While there are no good clinical studies, fungal and fungal elimination diets may be helpful for people who have difficulty managing their seborrheic dermatitis. This involves eliminating breads, cheeses, wine, beer, excessive carbohydrates, and other foods made by yeast or fungi. To cope with this skin problem, you must follow an anti-inflammatory diet. Try to avoid cheese products, bread, also avoid drinking wine and beer.
There are things you can do to feel better, but because there are no specific nutritional guidelines for seborrheic dermatitis, changing your diet may not be one of them. Considered a chronic form of eczema, seborrheic dermatitis appears on the body, where there are many oil-producing glands (sebaceous) such as the upper back, nose and scalp. The objective of this study was to determine whether specific dietary patterns or total antioxidant capacity are associated with seborrheic dermatitis. Seborrheic dermatitis usually occurs on the body in places where there are oil-producing glands, such as the upper back, nose, and scalp.
The few published studies on the relationship between diet and seborrheic dermatitis have only shown that fruit-rich diets seem to reduce symptoms, and Western high-carbohydrate diets make them worse. Researchers looked at lifestyle factors, primarily diet, to see if there are any nutritional recommendations for seborrheic dermatitis. But it is clearly a condition that is most likely to be exacerbated when overall health (mental and physical) is poor; good nutrition certainly plays an important role in well-being, so at the very least, it is important to stay fit and as good as possible if you are prone to seborrheic dermatitis. Instead of focusing on foods that trigger seborrheic dermatitis, they focus on other potential causes, especially fungal infections and abnormal immune system responses.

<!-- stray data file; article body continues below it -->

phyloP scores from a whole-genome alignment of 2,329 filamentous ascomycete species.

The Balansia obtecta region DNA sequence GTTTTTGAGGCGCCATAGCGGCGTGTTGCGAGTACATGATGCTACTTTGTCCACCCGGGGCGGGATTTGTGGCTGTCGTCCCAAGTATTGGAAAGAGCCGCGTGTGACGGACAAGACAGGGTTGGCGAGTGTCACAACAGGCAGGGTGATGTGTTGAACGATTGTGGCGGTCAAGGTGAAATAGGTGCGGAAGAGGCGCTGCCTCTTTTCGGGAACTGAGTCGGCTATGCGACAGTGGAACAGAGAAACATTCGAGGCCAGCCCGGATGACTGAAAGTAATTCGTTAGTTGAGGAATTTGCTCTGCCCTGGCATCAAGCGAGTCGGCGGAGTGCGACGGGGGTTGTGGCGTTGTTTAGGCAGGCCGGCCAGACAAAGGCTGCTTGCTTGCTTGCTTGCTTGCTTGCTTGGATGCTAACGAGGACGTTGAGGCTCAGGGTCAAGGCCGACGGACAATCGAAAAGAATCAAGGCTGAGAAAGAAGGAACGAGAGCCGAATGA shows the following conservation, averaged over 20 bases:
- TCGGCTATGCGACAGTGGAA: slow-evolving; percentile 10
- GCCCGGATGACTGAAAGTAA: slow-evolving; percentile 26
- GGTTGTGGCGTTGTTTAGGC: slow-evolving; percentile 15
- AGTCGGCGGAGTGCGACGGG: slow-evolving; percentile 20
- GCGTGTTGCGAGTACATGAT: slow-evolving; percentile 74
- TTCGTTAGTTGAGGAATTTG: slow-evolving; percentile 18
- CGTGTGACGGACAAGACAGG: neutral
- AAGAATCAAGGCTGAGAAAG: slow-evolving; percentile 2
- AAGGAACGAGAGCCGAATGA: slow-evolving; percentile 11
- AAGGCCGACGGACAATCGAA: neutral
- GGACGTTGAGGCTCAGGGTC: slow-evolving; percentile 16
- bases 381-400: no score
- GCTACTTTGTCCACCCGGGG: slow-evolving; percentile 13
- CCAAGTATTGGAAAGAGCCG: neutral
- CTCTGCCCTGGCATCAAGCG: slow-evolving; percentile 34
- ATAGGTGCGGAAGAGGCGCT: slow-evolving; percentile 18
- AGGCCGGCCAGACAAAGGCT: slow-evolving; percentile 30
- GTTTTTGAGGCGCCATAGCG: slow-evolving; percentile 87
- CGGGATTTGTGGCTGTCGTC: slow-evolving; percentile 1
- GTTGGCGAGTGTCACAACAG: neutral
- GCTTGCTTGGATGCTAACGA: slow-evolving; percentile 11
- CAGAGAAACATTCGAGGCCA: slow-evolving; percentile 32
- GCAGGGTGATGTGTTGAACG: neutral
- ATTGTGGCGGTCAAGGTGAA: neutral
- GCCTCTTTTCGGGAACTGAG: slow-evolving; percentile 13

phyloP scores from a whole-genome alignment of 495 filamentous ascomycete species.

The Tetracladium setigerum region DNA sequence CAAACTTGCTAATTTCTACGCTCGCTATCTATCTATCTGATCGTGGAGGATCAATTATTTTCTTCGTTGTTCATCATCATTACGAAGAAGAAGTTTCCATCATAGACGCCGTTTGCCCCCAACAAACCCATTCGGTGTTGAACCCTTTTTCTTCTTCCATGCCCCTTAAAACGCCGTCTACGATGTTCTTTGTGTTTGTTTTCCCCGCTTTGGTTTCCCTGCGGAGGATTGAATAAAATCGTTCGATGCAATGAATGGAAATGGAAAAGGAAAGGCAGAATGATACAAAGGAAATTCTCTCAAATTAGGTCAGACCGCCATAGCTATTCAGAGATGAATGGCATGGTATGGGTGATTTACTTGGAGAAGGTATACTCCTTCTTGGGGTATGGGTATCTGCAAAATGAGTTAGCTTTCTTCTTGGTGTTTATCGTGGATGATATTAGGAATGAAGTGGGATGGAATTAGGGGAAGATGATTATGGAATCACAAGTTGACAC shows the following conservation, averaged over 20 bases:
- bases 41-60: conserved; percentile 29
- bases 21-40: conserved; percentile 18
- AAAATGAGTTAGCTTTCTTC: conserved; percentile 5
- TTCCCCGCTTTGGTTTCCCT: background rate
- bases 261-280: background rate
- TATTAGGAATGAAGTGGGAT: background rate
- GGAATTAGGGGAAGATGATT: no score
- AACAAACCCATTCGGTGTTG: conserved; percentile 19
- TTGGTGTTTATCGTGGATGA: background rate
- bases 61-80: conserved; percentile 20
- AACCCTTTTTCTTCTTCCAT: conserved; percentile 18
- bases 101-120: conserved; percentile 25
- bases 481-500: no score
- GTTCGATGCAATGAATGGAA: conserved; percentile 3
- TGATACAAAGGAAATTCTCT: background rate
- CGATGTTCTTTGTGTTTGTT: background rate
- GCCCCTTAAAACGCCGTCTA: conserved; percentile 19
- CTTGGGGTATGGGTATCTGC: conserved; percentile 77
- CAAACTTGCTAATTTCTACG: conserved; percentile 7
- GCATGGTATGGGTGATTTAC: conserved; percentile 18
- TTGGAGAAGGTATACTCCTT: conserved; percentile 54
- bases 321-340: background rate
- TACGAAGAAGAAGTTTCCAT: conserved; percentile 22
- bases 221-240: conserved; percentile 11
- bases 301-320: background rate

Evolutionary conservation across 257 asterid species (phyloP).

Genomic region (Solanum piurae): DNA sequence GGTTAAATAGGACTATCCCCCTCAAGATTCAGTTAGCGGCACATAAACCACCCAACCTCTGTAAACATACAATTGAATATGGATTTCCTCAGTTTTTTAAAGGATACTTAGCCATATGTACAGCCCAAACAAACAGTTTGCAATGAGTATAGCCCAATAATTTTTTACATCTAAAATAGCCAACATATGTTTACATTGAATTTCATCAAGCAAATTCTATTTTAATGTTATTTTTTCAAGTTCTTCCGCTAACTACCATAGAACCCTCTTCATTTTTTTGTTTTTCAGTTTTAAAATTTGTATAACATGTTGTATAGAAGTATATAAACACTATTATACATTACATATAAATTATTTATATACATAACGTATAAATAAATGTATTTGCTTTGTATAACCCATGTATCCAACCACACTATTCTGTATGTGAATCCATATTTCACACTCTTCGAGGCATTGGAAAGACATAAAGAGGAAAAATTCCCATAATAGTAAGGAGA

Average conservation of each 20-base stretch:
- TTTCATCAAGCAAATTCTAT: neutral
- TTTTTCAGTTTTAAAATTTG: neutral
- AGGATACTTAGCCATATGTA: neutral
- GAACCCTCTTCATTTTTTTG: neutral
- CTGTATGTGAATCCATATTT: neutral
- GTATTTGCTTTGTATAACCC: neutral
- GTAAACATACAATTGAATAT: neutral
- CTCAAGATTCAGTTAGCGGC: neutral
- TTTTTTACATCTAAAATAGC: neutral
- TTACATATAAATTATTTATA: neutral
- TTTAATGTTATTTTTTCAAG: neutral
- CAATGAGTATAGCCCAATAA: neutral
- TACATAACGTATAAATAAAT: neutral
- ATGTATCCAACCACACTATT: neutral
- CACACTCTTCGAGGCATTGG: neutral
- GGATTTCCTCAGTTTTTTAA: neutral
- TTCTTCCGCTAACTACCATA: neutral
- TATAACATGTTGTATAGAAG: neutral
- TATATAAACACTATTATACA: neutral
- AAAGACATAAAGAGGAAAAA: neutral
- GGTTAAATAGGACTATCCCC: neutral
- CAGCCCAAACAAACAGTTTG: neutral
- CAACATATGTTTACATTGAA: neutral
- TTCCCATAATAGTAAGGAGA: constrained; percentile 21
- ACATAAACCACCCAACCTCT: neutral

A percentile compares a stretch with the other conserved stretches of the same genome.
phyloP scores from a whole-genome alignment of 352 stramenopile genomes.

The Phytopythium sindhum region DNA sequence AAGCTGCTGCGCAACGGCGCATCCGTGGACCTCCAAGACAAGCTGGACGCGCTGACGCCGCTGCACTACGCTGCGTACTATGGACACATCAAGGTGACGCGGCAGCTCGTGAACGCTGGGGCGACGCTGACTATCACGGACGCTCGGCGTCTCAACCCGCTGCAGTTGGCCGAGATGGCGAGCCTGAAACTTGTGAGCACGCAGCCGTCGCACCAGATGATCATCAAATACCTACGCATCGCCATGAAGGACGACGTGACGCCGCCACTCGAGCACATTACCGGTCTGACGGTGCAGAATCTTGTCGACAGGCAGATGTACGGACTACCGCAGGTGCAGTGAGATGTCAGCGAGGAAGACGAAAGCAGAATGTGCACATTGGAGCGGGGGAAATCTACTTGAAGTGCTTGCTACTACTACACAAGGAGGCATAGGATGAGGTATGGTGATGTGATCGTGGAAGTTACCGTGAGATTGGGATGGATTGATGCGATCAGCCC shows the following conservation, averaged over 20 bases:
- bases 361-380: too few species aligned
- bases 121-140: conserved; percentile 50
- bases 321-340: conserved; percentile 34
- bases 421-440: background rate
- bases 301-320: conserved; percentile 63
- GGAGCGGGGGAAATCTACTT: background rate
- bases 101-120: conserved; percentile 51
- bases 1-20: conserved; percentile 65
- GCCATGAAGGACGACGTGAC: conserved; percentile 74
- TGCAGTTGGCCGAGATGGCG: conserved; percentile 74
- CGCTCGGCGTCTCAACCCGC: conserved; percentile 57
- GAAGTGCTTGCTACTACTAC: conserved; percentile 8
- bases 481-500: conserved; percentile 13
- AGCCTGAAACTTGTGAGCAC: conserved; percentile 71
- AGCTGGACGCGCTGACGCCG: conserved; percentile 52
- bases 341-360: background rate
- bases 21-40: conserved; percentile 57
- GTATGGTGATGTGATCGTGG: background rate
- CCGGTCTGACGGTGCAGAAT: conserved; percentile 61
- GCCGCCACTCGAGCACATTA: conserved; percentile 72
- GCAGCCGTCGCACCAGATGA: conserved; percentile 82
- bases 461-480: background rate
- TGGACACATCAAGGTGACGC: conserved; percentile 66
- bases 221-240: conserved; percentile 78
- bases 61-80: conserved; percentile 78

Seborrheic dermatitis in infants is commonly referred to as “cradle cap” because it most often appears on the scalp. Although no particular food has been identified as a trigger for seborrheic dermatitis, some studies link certain foods to seborrheic dermatitis. Seborrheic dermatitis finds in these components of the table a fertile “food” to make its appearance, if it is latent, or to exacerbate the symptoms if it is obvious. Since seborrheic dermatitis most often occurs in areas with abundant sebum production, it is believed that oily skin may be one of the factors leading to seborrheic dermatitis.
The only difference they found was that people with seborrheic dermatitis consumed significantly more vegetables than those without this disorder, but dietary patterns were not associated with increased risk. The results “showed that dietary habits were not associated with an increased risk of seborrheic dermatitis.